This treatment reflected the “institutional racism” BAME practitioners felt as if their work wasn’t valued in the same way. 

Microaggressions are subtle, indirect and possibly unintentional, which makes them difficult to address through policies and procedures. 

In one instance, a BAME practitioner was subject to inappropriate comments about her hair, but felt uncomfortable and unable to address this because she feared falling “into the stereotype of Black African people being aggressive”.

Here are some lived experiences from BAME practitioners:

“I feel there is a real misunderstanding of what racism is. It’s politically incorrect now to be overtly racist so it is repressed in people and they divert the conversation. You can’t invalidate someone’s experience just because you can’t relate to it. They say: ‘Oh, they’re always playing the race card and victimising themselves, they’re just lazy.’ Some people say racism doesn’t exist. If you can’t have a conversation about it, we can’t get anywhere. It’s important to acknowledge and embrace our differences; do not suppress them. Make people feel welcome.” 

“My life in that organisation would have been so much easier if I had just never said anything about diversity. Just not raised my head above the parapet and made myself stand out. They just think you’re trouble. I realised that they thought I was the problem.” 

“When I was at a small PR agency, I directly experienced racism from a client. All my work was signed off by a more senior staff member within the agency and by the client lead. There was never any question that my work was not good quality, but this specific client kept rejecting it. In the end, my boss at the agency called a meeting with me and the Client Director and said that they had reviewed all my work and they could see no other reason for this client’s complaints other than he was being racist. My boss then went on to say that whilst they wanted to drop the client, they couldn’t afford to and therefore could I continue to work on the account, but that they would attend all the meetings in my place. Ultimately, I didn’t feel that they had my back and so I left shortly after this.”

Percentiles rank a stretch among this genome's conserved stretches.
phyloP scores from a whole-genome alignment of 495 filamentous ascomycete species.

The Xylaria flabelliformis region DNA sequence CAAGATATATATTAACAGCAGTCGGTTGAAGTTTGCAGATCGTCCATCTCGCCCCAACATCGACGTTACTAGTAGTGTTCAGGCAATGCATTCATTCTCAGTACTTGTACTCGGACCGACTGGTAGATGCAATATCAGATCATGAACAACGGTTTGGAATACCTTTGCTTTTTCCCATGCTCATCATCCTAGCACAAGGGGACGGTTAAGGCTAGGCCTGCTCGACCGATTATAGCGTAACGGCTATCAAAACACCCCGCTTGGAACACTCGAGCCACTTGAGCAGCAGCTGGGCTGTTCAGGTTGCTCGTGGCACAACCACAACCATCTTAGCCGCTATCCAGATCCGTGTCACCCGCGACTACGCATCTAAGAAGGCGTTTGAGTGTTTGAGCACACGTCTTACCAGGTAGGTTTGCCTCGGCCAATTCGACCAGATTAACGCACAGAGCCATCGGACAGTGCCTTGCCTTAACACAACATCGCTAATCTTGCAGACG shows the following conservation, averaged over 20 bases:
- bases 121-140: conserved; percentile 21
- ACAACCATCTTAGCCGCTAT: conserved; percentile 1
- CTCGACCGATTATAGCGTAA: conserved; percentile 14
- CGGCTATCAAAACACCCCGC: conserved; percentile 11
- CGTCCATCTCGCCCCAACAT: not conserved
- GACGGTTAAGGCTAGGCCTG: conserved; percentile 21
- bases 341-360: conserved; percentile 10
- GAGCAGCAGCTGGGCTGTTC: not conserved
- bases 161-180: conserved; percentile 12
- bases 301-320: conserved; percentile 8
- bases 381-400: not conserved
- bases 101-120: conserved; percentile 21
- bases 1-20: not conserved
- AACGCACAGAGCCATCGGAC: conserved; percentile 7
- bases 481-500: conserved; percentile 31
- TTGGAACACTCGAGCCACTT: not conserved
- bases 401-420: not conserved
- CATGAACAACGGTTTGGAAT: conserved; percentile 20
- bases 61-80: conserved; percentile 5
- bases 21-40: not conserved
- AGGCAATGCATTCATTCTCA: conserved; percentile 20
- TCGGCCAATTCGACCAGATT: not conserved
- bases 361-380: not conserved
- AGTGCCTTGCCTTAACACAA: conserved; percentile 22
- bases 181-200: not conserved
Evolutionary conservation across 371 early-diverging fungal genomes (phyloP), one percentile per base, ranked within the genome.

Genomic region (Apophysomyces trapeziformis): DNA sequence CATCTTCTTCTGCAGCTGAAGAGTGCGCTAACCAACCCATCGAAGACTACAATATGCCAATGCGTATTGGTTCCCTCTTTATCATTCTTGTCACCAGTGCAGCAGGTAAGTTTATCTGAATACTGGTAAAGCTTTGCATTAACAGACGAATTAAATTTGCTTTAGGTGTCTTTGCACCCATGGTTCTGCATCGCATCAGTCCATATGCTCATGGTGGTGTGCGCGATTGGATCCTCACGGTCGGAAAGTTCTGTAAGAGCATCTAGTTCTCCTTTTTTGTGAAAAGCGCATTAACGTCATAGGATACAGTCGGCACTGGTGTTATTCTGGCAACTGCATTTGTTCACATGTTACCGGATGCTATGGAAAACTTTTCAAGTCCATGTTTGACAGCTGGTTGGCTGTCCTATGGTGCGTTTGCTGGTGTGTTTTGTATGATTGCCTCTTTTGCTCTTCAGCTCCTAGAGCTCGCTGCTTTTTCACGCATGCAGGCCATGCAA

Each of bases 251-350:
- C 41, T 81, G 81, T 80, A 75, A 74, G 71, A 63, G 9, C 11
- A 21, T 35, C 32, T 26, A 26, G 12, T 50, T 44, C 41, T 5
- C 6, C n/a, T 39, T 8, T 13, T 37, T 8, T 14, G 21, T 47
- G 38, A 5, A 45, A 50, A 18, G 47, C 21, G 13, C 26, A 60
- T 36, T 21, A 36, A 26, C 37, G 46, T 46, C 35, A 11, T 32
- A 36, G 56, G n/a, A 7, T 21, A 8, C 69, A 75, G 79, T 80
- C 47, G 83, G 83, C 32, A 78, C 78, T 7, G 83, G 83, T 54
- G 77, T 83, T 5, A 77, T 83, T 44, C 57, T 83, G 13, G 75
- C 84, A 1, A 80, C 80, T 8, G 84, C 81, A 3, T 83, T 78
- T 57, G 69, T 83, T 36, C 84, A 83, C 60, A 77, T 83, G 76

BAME professionals do not feel like they can be themselves at work and are under pressure to conform to a certain 'white culture' mould.

Inflexible and non-inclusive culture

The PR industry maintains existing cultural norms and fails to encourage more diverse thinking. BAME professionals said they need to fit into a certain mould to progress, conforming to a “monoculture of white, middle-/upper-class privilege”. 

They are made to feel they don’t belong, from having different backgrounds and experiences growing up, to having to “say the right things or speak the right way”, to their physical appearance.

There is a pressure to act and behave how they thought a “white British person would”.

There appears to be a correlation between one’s socio-economic background and individuals’ work experiences and career prospects. Some respondents expressed the importance of parents’ “social circles” and the “favours game” that came with it. A successful career in PR is deemed to be about “who you know, not what you know”. 

“I was constantly having to prove my commitment and skills above and beyond others, to prove I was good enough. I always took the emergency phone home at Christmas, stayed late at work and was always willing to go the extra mile.”

“Even when I got headhunted for the next job in a consultancy, I still felt like an imposter, even more so. They were even more prestigious than my previous agency. Everyone’s parents had such prestigious jobs; it was overwhelming. I think the bigger problem for PR is keeping BAME people in the industry. Even if they get better at attracting BAME people into PR, they will still feel like an outsider, that they are not good enough to be there, then they won’t stay there, because they’ll find the culture hasn’t actually changed at all.”